Tackling a Neap Tide 2/23/12

 In Fishing reports

The thing I dread most as an inshore fishing guide is a neap tide. A neap tide occurs twice a month during the first and third quarters of the moon. It is when the sun and the moon are at right angles of the Earth causing a very weak gravitational pull on the Earths water. This tide produces very little water movement, which greatly effects the feeding patterns of the fish. I try to schedule my trips on the best possible tide, however, sometimes it doesn’t work out that way. One thing I have learned from being a full time guide is how to grind out a decent fishing trip on a terrible tide. Despite what anglers think, SOME fish will still feed on a bad tide.

I had the pleasure of experiencing such a tide just a few days ago. I guided an awesome group of military guys on what I knew was going to be a tough fishing trip. I told the guys that the first three hours of the six hour trip were going to be the toughest and that held true. For three straight hours we only boated one redfish. I told the guys to stay patient that we were going to get a little tide movement the last part of the trip. Once the tide barely picked up the fish started biting. We boated some really nice redfish, some big snapper, blackdrum, and sheepshead. Though the day was a grind, it wasn’t a total bust. I stuck with what I felt most comfortable doing and it paid off in the end. These guys really got the hang of Pensacola bay fishing and it was a pleasure to have them on the boat.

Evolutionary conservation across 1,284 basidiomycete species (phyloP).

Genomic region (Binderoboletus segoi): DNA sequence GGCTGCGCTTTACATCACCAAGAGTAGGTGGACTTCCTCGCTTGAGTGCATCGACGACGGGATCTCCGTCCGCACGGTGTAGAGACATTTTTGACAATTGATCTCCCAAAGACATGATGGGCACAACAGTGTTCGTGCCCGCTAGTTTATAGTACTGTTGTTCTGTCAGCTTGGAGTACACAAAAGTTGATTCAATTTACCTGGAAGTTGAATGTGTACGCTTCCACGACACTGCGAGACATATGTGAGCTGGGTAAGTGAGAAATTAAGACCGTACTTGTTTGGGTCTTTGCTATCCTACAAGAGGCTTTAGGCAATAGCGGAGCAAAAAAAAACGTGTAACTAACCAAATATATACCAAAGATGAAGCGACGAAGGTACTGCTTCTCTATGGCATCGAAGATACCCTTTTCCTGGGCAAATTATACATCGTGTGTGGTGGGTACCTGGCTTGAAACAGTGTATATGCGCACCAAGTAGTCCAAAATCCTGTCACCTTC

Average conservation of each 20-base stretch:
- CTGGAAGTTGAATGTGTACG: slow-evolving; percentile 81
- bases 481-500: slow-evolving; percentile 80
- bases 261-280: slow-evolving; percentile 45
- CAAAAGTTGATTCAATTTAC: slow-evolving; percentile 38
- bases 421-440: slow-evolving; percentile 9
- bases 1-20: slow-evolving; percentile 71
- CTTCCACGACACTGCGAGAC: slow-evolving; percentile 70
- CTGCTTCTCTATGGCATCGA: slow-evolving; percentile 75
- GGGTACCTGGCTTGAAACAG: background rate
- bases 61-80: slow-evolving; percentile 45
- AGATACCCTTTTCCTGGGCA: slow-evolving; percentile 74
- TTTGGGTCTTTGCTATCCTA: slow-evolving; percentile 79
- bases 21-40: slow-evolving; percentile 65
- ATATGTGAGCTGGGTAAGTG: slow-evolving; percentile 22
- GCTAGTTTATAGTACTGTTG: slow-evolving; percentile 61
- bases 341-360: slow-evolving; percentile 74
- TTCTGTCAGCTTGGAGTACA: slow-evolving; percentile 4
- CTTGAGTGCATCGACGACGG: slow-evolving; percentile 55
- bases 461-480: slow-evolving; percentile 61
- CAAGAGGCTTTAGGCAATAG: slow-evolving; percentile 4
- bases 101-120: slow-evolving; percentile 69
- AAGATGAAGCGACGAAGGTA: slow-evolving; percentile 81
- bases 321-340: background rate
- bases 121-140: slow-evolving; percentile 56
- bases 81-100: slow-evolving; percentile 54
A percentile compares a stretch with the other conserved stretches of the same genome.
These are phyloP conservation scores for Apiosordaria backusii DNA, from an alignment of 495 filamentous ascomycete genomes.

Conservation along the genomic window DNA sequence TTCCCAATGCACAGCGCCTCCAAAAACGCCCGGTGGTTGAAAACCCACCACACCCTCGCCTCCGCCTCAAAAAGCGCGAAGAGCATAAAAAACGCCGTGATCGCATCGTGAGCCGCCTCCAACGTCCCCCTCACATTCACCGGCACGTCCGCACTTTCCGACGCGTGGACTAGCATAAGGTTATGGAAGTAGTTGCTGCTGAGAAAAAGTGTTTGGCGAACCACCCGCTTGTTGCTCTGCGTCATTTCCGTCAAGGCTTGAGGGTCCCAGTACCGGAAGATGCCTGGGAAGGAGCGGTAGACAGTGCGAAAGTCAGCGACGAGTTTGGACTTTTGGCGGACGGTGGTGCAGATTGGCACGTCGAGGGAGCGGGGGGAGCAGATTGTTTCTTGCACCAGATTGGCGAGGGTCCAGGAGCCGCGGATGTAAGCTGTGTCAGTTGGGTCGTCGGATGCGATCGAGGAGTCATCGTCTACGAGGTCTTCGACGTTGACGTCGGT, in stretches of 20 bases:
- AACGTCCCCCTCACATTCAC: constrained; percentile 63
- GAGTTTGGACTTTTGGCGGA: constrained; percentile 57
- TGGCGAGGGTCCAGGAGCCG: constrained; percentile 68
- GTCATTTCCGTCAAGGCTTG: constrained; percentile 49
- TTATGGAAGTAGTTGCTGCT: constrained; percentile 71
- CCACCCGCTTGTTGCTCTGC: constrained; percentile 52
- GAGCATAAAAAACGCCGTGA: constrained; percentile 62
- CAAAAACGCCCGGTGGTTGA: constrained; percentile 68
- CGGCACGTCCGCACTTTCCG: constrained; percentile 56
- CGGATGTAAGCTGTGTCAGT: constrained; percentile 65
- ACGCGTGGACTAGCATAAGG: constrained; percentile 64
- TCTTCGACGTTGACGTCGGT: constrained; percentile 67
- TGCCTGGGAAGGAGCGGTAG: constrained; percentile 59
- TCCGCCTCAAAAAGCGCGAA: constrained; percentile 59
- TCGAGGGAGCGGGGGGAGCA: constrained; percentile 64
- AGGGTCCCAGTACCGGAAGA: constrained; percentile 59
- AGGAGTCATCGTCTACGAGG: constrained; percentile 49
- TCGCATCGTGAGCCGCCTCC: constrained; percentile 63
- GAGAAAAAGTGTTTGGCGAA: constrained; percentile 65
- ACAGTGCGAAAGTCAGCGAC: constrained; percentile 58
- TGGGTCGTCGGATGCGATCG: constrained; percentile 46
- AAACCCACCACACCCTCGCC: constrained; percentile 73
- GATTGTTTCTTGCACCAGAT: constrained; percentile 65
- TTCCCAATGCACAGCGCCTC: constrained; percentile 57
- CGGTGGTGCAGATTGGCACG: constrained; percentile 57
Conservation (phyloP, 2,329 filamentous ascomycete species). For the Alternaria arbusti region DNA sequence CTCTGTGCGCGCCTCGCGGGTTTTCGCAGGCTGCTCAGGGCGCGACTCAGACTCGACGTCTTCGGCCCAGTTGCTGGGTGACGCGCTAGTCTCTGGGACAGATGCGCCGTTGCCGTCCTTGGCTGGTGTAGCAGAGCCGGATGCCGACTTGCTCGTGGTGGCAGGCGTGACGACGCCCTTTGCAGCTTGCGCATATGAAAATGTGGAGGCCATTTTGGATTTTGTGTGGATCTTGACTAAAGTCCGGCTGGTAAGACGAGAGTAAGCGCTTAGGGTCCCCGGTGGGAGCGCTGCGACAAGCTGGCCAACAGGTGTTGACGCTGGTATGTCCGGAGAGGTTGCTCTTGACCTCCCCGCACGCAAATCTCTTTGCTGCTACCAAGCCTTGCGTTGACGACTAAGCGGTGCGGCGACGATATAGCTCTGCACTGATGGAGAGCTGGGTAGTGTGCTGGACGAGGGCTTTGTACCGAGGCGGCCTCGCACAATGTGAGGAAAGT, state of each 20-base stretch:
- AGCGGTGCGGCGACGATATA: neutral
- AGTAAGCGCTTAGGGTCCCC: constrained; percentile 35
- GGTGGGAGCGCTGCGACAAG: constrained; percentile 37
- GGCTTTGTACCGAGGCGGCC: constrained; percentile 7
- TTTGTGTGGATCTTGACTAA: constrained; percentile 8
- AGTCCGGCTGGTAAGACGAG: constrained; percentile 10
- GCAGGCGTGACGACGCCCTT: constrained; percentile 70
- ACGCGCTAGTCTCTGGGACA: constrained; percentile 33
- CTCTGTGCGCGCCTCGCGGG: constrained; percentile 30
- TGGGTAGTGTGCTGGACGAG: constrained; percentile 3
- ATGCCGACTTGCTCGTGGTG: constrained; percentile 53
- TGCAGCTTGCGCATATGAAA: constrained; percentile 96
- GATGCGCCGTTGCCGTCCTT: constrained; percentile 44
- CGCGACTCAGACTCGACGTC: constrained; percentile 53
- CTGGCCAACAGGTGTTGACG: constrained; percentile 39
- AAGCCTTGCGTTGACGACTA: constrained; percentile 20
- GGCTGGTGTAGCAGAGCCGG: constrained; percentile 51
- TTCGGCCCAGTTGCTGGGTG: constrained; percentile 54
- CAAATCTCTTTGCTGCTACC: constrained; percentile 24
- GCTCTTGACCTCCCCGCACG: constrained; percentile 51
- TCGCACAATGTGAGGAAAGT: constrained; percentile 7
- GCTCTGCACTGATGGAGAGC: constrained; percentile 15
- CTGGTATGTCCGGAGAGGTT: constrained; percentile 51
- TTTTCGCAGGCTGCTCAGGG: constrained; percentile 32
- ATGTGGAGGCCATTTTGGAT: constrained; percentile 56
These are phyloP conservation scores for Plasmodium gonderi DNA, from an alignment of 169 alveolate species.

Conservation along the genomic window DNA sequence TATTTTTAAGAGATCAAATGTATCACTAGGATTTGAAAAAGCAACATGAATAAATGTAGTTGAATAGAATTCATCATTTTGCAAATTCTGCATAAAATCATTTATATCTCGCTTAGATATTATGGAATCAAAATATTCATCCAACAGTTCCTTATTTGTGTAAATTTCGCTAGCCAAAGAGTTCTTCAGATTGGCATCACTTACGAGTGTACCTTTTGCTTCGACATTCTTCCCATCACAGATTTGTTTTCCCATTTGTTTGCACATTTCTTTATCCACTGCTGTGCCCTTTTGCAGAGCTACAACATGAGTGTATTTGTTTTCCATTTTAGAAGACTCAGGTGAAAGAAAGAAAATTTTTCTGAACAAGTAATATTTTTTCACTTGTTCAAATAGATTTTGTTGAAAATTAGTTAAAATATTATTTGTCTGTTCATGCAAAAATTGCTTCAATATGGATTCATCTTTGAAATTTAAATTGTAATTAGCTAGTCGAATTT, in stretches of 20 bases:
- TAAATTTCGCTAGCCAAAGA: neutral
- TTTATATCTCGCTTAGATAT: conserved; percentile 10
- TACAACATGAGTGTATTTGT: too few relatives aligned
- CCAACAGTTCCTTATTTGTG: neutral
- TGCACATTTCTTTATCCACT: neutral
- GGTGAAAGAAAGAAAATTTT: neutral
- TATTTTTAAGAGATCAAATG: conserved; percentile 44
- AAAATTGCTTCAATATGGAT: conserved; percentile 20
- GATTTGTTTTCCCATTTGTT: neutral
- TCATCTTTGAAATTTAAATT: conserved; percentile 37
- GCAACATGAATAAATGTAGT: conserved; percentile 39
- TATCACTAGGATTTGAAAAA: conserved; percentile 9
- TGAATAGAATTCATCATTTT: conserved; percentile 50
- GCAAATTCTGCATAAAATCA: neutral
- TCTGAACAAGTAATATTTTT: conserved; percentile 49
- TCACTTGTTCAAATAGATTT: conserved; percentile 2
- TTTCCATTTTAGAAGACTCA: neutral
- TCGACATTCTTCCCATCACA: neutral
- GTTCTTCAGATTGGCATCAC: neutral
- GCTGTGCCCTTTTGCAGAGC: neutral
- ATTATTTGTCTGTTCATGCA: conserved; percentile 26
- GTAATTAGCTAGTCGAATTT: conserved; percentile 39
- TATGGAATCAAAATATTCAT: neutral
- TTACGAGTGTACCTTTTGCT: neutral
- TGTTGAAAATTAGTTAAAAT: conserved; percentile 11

On a side note….If you ever decide you want to try and tackle a neap tide, I can give you a few pointers that may help. First, in Pensacola  bay, two fish that are not effected by a bad tide are flounder and red snapper. I actually prefer deep water flounder fishing on a slack tide. The lack of current keeps your bait in the strike zone longer, and makes it much easier for the flounder to catch your bait. This also holds true when bay red snapper fishing. You want to keep your bait in the strike zone for as long as possible. If you are faced with a strong current, your bait will drift over the wreck too fast producing less bites. Another thing you can do is stick to the shallows! At some point in the day the flats fish will still feed on a bad tide. So, next time you are faced with a bad tide, take that time to try some new things that may be out of the ordinary for you. You may find it very rewarding.

Capt Brant

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